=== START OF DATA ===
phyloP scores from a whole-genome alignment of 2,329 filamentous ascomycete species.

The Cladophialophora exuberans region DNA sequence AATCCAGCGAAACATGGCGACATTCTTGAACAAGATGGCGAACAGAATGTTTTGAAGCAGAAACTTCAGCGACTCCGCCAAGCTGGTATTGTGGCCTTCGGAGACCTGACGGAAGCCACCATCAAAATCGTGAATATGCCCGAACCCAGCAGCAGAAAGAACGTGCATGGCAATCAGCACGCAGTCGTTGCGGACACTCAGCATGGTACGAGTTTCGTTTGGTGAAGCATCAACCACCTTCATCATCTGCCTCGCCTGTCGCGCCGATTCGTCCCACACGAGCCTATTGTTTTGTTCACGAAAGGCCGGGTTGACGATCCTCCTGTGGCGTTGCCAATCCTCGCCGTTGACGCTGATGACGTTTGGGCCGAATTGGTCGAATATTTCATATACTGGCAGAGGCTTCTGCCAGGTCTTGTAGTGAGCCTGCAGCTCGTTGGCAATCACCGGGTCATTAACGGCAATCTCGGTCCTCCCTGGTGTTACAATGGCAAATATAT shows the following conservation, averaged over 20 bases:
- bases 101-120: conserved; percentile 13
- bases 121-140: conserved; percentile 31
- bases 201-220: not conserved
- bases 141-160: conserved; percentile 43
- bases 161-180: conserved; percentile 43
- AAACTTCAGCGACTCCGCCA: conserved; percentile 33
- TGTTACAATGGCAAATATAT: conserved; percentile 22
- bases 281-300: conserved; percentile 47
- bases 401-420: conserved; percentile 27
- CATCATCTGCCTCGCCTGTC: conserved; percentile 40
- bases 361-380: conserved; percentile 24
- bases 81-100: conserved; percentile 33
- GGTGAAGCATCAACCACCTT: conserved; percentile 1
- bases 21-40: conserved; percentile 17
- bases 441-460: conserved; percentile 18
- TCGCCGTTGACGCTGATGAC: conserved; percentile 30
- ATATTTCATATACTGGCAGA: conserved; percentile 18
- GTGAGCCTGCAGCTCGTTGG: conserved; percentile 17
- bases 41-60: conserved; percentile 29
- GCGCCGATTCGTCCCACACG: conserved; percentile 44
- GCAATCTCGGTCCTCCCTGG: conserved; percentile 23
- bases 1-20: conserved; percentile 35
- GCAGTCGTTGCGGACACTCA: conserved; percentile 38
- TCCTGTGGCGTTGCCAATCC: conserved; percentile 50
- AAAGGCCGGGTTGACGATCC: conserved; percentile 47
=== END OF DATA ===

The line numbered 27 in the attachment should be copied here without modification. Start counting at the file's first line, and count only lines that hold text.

- AAAGGCCGGGTTGACGATCC: conserved; percentile 47